Over 300,000 Syrian children are not in school in Turkey, making up 35 percent of all the school-age children from the war-battered neighboring country, a report by the Turkish Education Ministry has said, according to a report by Deutsche Welle's Turkish service.
According to the report, there are 1.1 million Syrian children at school age, but only 65 percent of them are attending schools. Some 393,547 – 35 percent – of them are not going to schools, it said.
“There are 1,124,353 [aged 5-17] people under temporary protection at school age, according to the 2021-2022 figures of the Migration Office. Some 730,806 of those at school age have been included in education as of January 2022 and the students’ enrollment in schools are continuing,” it said in the report.
Of the children enrolled in schools, 49.33 percent of them are girls, while 50.77 percent of them are boys.
While the rate of children in primary schools stands at 75.13 percent, there are far fewer children in nurseries and teens in high schools.
Around 80 percent of the Syrian children at middle school age are in education, but only 42.65 percent of those at high school age are enrolled in schools.
The rate of those in nurseries is far lower. Only 34.34 percent of the total number of little Syrian children are going to kindergartens.
Syrian boys outnumber girls in kindergartens, primary and middle schools, while the number of Syrian female students in high schools is higher than those of male students.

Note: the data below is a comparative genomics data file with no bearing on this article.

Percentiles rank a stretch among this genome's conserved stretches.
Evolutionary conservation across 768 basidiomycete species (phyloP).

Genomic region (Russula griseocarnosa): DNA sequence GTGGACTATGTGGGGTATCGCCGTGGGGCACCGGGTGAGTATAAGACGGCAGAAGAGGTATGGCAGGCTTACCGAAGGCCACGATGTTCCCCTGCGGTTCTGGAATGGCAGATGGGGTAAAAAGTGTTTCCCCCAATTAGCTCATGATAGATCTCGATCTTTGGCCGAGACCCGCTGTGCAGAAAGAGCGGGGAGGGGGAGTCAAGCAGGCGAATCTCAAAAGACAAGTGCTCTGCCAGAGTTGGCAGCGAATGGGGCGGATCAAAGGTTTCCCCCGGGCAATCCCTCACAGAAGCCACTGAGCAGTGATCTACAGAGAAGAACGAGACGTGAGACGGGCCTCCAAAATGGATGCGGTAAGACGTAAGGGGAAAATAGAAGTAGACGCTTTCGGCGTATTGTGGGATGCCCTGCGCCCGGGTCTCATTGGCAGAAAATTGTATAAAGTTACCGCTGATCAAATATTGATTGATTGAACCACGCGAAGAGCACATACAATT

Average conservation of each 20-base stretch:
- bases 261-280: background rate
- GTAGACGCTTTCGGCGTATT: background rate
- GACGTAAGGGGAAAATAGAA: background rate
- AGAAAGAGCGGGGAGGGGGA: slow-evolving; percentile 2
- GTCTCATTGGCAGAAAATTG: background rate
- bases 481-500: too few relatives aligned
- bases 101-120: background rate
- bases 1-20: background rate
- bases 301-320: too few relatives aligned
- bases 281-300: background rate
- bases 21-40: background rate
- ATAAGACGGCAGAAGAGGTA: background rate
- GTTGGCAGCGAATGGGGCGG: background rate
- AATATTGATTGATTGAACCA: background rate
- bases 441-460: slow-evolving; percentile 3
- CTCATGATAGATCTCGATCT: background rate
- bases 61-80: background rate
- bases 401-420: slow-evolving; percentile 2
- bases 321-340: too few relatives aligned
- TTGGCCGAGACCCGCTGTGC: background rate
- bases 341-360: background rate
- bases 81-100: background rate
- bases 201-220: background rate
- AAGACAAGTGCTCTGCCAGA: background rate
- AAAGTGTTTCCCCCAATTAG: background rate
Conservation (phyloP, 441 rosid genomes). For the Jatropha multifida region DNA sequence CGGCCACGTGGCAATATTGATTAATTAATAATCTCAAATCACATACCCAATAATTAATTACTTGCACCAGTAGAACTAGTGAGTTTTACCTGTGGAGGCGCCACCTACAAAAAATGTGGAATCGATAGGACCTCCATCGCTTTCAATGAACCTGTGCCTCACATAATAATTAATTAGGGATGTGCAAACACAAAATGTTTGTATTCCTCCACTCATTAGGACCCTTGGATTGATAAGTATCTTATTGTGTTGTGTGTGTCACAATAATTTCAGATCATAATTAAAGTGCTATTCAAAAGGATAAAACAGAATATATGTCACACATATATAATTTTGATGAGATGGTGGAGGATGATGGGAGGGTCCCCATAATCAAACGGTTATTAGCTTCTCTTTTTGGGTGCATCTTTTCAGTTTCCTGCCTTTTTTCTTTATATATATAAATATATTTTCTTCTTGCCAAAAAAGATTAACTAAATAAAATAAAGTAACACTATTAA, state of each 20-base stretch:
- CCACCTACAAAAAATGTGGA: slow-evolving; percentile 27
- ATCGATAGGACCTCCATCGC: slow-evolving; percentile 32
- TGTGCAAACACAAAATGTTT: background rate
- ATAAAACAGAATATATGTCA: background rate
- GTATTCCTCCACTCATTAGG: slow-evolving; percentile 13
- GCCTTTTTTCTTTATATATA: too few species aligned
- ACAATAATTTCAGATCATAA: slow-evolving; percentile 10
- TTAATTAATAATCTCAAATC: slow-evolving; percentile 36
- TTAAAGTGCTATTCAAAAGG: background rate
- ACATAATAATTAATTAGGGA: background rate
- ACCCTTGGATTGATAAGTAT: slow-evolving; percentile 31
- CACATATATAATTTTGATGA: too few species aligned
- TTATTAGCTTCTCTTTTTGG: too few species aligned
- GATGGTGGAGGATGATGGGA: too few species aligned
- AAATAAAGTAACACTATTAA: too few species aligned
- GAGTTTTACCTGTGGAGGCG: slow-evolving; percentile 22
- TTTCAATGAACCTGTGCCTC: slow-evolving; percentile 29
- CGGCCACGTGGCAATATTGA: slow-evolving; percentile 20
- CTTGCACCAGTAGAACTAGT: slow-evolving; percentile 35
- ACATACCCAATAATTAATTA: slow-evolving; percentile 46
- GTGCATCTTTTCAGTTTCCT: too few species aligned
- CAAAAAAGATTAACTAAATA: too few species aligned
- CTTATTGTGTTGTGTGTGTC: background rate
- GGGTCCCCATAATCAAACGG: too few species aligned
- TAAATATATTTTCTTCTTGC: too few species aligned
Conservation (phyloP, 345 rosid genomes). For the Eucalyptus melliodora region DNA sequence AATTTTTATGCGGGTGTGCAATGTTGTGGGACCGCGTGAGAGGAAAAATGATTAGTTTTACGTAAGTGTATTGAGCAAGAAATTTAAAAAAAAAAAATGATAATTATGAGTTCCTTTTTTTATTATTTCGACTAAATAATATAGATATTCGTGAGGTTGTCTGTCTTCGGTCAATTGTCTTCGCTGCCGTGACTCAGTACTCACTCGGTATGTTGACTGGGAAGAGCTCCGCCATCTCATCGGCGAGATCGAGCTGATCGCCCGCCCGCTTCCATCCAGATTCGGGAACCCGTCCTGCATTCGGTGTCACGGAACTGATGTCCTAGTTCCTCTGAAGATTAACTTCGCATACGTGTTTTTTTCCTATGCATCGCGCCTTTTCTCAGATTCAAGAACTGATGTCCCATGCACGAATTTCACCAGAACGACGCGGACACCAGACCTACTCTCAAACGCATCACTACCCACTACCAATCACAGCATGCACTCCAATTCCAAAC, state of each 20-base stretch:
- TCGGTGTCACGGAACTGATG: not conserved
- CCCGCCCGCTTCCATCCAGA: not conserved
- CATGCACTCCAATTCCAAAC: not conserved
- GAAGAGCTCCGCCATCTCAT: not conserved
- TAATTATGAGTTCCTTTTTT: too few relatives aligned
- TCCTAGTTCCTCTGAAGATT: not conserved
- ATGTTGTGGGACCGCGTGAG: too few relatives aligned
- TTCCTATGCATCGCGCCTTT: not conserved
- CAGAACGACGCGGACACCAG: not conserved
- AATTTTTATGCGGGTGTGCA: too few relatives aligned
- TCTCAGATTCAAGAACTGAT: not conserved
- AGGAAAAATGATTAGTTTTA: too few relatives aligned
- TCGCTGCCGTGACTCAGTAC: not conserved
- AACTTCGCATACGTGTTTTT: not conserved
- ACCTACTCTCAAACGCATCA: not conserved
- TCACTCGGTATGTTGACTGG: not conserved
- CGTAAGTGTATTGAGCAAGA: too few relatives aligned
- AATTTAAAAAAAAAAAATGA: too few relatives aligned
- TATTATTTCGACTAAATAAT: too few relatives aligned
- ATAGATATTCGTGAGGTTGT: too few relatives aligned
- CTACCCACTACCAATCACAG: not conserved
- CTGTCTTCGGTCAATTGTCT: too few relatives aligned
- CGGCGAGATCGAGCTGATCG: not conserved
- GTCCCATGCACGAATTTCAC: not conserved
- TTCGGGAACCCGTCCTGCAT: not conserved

Most of the Syrian students are in Istanbul, the southeastern province of Gaziantep and the southern province of Hatay.
The Education Ministry said enrollment in high school among Syrian students was low because high school education is not compulsory in their home country, while many of them preferred to work instead of going to school to contribute to their families’ incomes due to financial hardships.
The ministry added that some families in certain Turkish provinces were not enrolling their children over hopes they will leave Turkey and move to a third country.
The ministry avoided placing any blame on itself over the hundreds of thousands of Syrian children not in school and said language barriers and Syrian family traditions may be reasons behind the number of children out of school.
Turkey has become home to over a million Syrian children whose families fled their country after unrest began in March 2011 there.